A full audit trail of all edited and deleted comments is maintained in the History tab on the work item form.
Use the @mention control to notify another team member about the discussion. Simply type @ and their name. To reference a work item, use the #ID control. Type # and a list of work items that you've recently referenced will appear from which you can select.
To reference a work item, use the #ID control. Type # and a list of work items that you've recently referenced will appear from which you can select.
You can't edit or delete comments once you've entered them.
For on-premises Azure DevOps Server, you must configure an SMTP server in order for team members to receive notifications.
Add a reaction to a comment
Add one or more reactions to a comment by choosing a smiley icon at the upper-right corner of any comment. Or, choose from the icons at the bottom of a comment next to any existing reactions. To remove your reaction, choose the reaction on the bottom of your comment. The following image shows an example of the experience of adding a reaction, as well as the display of reactions on a comment.
As work progresses, you change the State field to update the status. Optionally, you can specify a reason. The state and reason fields appear on the work item form in the header area.
Agile workflow states
By updating the workflow, teams know which items are new, in progress, or completed. Most WITs support transition both forward and backward from each workflow state. These diagrams show the main progression and regression states of the user story, bug, and task WITs.
A typical workflow progression for a user story follows:
- The product owner creates a user story in the New state with the default reason, New user story
- The team updates the status to Active when they decide to complete the work during the sprint
- A user story is moved to Resolved when the team has completed all its associated tasks and unit tests for the story pass
- A user story is moved to the Closed state when the product owner agrees that the story has been implemented according to the Acceptance Criteria and acceptance tests pass.
Update status with Kanban or taskboards
Teams can use the Kanban board to update the status of requirements, and the sprint taskboard to update the status of tasks. Dragging items to a new state column updates both the State and Reason fields.
Map user stories to features
When you manage a suite of products or user experiences, you might want to view the scope and progress of work across the product portfolio. You can view the scope and progress of work by defining features and mapping user stories to features.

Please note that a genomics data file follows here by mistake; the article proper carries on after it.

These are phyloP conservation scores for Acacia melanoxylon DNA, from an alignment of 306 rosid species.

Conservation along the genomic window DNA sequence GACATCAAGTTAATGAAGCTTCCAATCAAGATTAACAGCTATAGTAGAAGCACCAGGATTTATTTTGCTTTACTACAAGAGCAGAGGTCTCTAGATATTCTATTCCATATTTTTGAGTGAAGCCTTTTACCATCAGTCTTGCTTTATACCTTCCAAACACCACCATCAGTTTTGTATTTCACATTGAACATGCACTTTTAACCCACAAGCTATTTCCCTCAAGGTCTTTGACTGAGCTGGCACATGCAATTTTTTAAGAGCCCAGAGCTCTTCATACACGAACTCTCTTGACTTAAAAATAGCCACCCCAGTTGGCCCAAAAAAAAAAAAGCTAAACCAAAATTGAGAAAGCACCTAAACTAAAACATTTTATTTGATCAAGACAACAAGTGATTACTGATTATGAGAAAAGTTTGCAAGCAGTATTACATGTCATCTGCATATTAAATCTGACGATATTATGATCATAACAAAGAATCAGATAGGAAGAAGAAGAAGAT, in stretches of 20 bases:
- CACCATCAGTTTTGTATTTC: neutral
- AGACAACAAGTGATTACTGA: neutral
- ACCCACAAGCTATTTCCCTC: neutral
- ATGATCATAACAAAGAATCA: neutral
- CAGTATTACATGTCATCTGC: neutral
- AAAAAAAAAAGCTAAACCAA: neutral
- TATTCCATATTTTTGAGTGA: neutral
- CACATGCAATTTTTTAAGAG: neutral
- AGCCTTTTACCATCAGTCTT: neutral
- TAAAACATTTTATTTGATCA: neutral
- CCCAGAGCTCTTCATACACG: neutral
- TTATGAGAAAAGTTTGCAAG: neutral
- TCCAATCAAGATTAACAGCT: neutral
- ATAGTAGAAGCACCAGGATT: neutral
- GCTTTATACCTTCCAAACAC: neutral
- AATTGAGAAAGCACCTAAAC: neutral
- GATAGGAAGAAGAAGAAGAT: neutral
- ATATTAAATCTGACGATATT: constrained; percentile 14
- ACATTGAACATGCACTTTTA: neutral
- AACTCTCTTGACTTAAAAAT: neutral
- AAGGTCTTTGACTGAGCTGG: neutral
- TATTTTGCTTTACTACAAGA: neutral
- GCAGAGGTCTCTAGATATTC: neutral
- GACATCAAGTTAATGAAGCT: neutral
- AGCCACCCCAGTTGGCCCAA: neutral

Using portfolio backlogs, you can drill down from one backlog to another to view the level of detail you want. Also, use portfolio backlogs to view a rollup of work in progress across several teams when you setup a hierarchy of teams.
When your team manages their work in sprints, they can use the sprint backlog page to break down the work to be accomplished into distinct tasks.
Name the task and estimate the work it will take.
Using Agile processes, teams forecast work and define tasks at the start of each sprint. Each team member then performs a subset of those tasks. Tasks can include development, testing, and other kinds of work. For example, a developer defines tasks to implement user stories, and a tester defines tasks to write and run test cases.
When teams estimate work using hours or days, they define tasks and the Remaining Work and Activity (optional) fields.
The amount of estimated work required to complete a task. Typically, this field doesn't change after it's assigned.
You can specify work in hours or in days. There are no inherent time units associated with this field.
The amount of work remaining to complete a task. As work progresses, update this field. It's used to calculate capacity charts, the sprint burndown chart, and the following (TFS only) reports: Burndown and Burn Rate, Remaining Work, and Status on All Iterations.
If you divide a task into subtasks, specify hours for the subtasks only. You can specify work in any unit of measurement your team chooses.
The amount of work spent implementing a task.
Select the type of activity this task represents when your team estimates sprint capacity by activity.
Product build number that incorporates the code or fixes a bug.
If you use Microsoft Project to assign resources and track a schedule.
Track test progress
Test user stories
From the web portal or Test Manager, you can create test cases that automatically link to a user story or bug. Or, you can link a user story to a test case from the Links tab.